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Officials draft sub-decree to develop the silk sector

Officials draft sub-decree to develop the silk sector

130128 07
A seller stands in a silk shop in Phnom Penh yesterday. Officials at the Ministry of Commerce met to draft a sub-decree to promote and develop Cambodia's silk sector. Photograph: Hong Menea/Phnom Penh Post

Officials at the Ministry of Commerce met on Friday to draft a sub-decree for the promotion and development of the Cambodian silk sector, but industry experts say the draft does not do enough for the local producers who make raw materials used in the production of silk.

Pan Sorasak, secretary of state at the Ministry of Commerce, told the Post yesterday that the sub-decree was not yet finalised but that it would not take long to complete.

“Friday’s meeting is the last meeting for preparing the sub-decree,” he said.

“It will be issued soon. We still need to send it to legal council. The sub-decree will control the processes of silk from its beginning to its final stage.”

Suon Prasith, national manager of the Enhancement Integrated Framework Program and deputy director of the Department for International Cooperation at the Ministry of Commerce, said that the sub-decree being prepared is bringing together policies and strategies for promoting the silk sector.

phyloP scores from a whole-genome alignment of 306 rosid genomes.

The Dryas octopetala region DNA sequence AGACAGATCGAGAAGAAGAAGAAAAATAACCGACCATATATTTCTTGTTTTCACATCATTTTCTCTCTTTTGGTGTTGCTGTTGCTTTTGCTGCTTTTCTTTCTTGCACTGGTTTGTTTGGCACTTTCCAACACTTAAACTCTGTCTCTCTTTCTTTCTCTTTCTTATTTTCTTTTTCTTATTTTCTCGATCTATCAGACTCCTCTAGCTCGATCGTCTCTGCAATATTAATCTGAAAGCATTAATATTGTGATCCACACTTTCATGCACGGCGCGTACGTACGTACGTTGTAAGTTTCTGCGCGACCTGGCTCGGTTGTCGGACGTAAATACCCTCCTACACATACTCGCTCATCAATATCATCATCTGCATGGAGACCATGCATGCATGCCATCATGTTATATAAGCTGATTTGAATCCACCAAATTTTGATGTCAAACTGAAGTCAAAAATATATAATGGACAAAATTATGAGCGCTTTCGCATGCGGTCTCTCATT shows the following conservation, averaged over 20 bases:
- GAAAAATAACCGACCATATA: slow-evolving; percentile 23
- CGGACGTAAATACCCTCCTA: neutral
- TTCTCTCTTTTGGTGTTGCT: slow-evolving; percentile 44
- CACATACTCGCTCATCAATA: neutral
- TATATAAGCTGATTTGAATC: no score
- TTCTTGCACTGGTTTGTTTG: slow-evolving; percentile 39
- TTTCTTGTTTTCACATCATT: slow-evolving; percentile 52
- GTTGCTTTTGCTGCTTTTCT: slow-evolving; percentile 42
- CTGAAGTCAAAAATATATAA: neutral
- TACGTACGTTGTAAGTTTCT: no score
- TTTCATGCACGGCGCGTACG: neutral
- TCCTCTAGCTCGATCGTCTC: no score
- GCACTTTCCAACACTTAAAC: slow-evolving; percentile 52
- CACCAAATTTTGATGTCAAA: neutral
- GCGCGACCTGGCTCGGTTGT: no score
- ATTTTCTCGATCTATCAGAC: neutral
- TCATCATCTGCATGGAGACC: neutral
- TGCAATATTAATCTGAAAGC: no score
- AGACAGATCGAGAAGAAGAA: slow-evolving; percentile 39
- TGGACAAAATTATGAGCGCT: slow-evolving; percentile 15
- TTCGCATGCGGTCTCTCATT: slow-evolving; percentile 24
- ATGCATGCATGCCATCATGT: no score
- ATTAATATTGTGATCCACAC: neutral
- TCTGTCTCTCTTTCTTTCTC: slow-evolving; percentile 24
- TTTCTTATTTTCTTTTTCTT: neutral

The main obstacle for the development of Cambodian silk, he said, is that most silks used in Cambodian products are imported from abroad, particularly from China; Cambodia imported between 400 and 500 tonnes of silk last year and produced just four or five tonnes.

The National Silk Board needs to fund the development of raw silk production in Cambodia, Prasith added.

A report by the International Trade Center found that the Cambodian weaving industry covered an estimated 20,000 silk weavers who contributed about $25 million annually to Cambodian’s GDP.

Seung Kimyonn, director of the Cambodian Craft Co-operation – an NGO working directly with silk weavers – said that while the sub-decree focused on promoting silk products, it did not cover Cambodian-produced silks.

He said frequently silk producers encounter difficulties as a result of silk imports from China and Vietnam. Vietnam suppliers sometimes provide lesser-quality silk when their high-quality product is out of stock, he added.

“When we were ordered the number one quality silk, [they] don’t always have it. So they provide a lesser quality,” Kimyonn said.

“They make it hard for us [because] when buyers order our products, they want the best quality, and [they want] the products within three months.

“When we ask for raw materials, we have to wait for two months for the highest quality. Do we wait? And how can we handle the buyers?”

 

To contact the reporter on this story: Rann Reuy at [email protected] 

 

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